Ever since I can remember, Jesus has been a huge part of my life.  I was not aware of my Baptism, but I am thankful my parents made it happen.  I have been privileged to attend Catholic school my entire life.  This is where my Catholic faith has grown on a daily basis.  Jesus is my mentor, and my best friend.  It is comforting to know I can talk to him and turn to him whenever I need him.  I lean on him not only in bad times, but in good as well.  I talk to him daily and try to live as he would want me to.  This includes treating others the way I would like to be treated, and looking out for others.  It brings me joy when I am able to make someone else’s life brighter.  Jesus’ kind heart and aspiration to serve others inspires me to live the same lifestyle.

Jesus has given me many gifts.  The ultimate gift is my life.  I am thankful for all the blessings he has given me, which include my health, the ability to see his beautiful creation, and to live a life dedicated to him.  I am able to shine my light on those in need.  One of my best assets is the ability to read others.  I tend to zoom in on those who are in need of love.  I give them special attention and openly listen to what they have to say.  On the other hand, one of my favorite things is to listen to the homily every Sunday at mass.  I feel like this is Jesus’ way to communicate with me.  This is my way to relate the gospel with my everyday life, and to put the Word of God into action in my own life.

I tend to remind myself every day how blessed I am to have my faith.  It is a major factor that shapes me into the person I am today.  I highly encourage others to practice their faith.  I have become a better person with it in my life.

Next year, I will have the privilege to be a member of the Retreat Team at St. Patrick – St. Vincent High School.  This will enable me to put my faith into action.  My role is to lead spiritual retreats in order to help fellow students come closer to God.  I am really excited about this opportunity.  One of the reasons why is because I was able to find myself and become closer to God when I went on retreats this year and last year.  The members were so nice to me and encouraged me to reach out to God.  Because of my own experience I want to give back.  I want to make others feel the love, and see the light like I did.  I do believe this a calling from God.  I also believe I need to reach out to others to share God’s message, love, and light.  It will be an honor to do it and I cannot wait for what lies ahead.

RCIA Testimonial

It’s Never Too Late

Sisters and Brothers in Faith, The Divine Mercy Chaplet Makes a House Call

My current RCIA journey is directly related to the manifestation of my now deceased husband’s, Prem’s, three year sojourn with the diagnosis of carcinoma of the liver bile duct (cancerous tumor).  Prem was originally given a six month prognosis, but by the grace of God, our merciful Lord, Jesus Christ, and the presence of the Holy Spirit, we were provided for through God’s servant, Dr. Kenneth Benmoeller, a gifted, humble physician who flew in to California Pacific Medical Center in San Francisco on 11 different occasions to perform stent procedures for Prem.  My husband was able to “outlive his prognosis” by almost three years.  During my husband’s illness I lived “frozen by fear” of the uncertainty of each day and the horror of my husband’s physical demise.  These factors hastened my becoming totally dependent on God’s love and mercy to truly live on a day-to-day basis.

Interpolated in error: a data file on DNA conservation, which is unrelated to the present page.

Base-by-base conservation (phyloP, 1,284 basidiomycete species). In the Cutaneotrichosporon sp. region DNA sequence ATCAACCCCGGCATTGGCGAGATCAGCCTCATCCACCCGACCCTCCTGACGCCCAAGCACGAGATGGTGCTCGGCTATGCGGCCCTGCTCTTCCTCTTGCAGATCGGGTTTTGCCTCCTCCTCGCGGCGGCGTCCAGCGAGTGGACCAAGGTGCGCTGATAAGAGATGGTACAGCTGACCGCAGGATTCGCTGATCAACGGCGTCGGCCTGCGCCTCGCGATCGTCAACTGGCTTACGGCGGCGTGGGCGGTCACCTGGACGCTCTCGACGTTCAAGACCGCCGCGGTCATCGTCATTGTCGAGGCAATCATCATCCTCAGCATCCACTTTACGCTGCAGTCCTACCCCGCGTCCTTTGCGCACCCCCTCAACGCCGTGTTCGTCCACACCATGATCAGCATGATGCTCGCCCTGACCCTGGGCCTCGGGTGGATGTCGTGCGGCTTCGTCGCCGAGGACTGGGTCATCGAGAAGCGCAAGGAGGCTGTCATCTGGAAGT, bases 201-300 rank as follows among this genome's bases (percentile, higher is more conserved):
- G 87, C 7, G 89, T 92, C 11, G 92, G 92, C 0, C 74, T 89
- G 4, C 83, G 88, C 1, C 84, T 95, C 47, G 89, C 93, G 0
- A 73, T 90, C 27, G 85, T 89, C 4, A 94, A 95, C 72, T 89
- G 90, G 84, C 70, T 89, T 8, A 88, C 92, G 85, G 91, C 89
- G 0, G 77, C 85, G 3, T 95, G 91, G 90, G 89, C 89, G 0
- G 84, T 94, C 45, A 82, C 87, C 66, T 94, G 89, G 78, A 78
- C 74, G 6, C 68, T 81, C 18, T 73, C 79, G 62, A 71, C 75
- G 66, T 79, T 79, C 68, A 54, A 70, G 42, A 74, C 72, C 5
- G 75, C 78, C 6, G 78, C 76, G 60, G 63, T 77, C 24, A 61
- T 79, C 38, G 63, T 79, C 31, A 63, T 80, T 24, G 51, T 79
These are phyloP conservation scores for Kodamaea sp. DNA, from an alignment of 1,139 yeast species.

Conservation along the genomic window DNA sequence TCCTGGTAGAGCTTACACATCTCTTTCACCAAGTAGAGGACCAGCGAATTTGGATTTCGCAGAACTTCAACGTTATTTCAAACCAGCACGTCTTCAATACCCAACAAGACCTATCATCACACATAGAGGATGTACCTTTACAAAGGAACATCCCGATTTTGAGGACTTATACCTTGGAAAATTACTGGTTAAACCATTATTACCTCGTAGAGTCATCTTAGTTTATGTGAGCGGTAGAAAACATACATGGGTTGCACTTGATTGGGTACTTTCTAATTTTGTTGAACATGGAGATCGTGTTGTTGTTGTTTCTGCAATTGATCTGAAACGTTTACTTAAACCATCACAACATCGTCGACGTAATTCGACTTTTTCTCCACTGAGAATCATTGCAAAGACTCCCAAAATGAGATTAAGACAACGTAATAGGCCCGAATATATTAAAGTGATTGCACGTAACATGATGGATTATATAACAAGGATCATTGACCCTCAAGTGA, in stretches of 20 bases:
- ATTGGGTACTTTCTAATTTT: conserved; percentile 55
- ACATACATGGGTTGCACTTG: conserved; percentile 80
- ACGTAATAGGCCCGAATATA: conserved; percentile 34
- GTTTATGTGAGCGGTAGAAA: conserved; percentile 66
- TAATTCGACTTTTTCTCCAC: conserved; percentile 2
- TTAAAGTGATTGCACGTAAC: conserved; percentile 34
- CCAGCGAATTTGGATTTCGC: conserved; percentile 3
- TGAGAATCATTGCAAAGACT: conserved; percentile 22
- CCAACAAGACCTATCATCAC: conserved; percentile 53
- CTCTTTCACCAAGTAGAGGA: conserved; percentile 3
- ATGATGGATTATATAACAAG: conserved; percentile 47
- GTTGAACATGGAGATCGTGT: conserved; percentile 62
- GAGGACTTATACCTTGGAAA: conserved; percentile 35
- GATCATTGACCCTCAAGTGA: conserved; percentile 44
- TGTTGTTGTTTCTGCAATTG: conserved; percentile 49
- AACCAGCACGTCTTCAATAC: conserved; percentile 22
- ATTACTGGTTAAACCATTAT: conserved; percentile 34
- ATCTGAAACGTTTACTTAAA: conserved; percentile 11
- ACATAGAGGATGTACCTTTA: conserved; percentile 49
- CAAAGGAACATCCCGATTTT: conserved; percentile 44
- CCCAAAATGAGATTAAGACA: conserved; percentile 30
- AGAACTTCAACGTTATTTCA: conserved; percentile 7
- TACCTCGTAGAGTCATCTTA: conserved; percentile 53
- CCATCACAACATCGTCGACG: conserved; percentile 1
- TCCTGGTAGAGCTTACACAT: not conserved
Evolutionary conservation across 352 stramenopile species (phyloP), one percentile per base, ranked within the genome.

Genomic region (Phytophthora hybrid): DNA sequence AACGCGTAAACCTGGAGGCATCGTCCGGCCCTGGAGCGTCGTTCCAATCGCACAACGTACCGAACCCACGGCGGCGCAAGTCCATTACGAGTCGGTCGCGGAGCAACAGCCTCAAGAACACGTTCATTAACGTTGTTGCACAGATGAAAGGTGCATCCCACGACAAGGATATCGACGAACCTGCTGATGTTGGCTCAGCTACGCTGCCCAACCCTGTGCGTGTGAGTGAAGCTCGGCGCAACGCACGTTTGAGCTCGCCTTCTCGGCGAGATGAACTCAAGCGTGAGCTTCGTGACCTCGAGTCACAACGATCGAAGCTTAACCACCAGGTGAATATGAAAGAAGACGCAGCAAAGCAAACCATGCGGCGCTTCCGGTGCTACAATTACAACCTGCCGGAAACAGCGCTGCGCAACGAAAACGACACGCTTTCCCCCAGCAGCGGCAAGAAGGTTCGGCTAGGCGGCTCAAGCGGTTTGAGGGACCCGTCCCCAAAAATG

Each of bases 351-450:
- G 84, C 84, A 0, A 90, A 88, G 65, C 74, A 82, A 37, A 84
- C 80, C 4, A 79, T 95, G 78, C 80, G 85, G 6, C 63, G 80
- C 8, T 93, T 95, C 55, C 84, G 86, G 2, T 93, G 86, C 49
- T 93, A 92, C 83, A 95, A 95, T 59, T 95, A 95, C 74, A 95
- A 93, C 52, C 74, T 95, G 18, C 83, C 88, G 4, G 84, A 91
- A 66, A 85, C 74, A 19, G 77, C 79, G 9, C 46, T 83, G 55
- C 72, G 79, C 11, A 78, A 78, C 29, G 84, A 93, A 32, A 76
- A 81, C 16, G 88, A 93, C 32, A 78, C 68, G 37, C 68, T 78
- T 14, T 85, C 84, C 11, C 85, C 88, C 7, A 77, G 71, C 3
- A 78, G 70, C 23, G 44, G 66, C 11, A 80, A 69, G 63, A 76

During this trial God sent members of the Catholic community to our home to bring us comfort and support with His “good news.”

In the last year of my husband’s illness, his best friends of more than thirty years, Pat and Ilona Helmholz, who have attended St. Dominic’s for many years and are members of the Dominican Laity, had just returned from three years in Africa as Maryknoll missionaries.  In Prem’s last year they, Pat and Ilona, made weekly visits to our home to pray with us, frequently bringing flower bouquets to cheer us. Sharing their faith with us, they walked with us and supported us during that difficult time, our journey “through the shadow of the valley of death.”

 Additionally, during the last year of my husband’s life, two friends of ours, Linda Perkins and Chuck Prejean, and two of their friends, Lena and Rudy D’ Antonio, all of whom are parishioners at St. Catherine of Siena Catholic Church in Vallejo, frequently came to pray with us.  Through these devoted Christians we were introduced to the Divine Mercy Chaplet.  When fear plagued me, St. Faustina’s Divine Mercy Chaplet calmed me steadily increasing my trust in the love and mercy of The Father, The Son, and The Holy Spirit.  Subsequent to my husband’s death, I continued to experience an amazing depth of relationship with The Trinity through the Divine Mercy Chaplet.  As I navigated the loss of my husband, I was very lonely, but not alone because of my ongoing relationship with the source of my strength, our Heavenly Father, His Son Our Lord and the constant, subtle voice of the Holy Spirit.  I had truly learned to trust in the Lord during my husband’s illness, and now in my loss, I trusted in and relied on the Lord to guide me forward on a daily basis as I ventured alone.

Saint Faustina, the conduit of the Divine Mercy Chaplet, made a house call through those Catholics who introduced me to her works.  Subsequently having read The Diary of Saint Maria Faustina Kowalska and having committed myself to the chaplet, it was apparent to me that she would be my patron saint because of the peace the chaplet, which attested to her intimate relationship with God,  had provided me during my husband’s illness and death.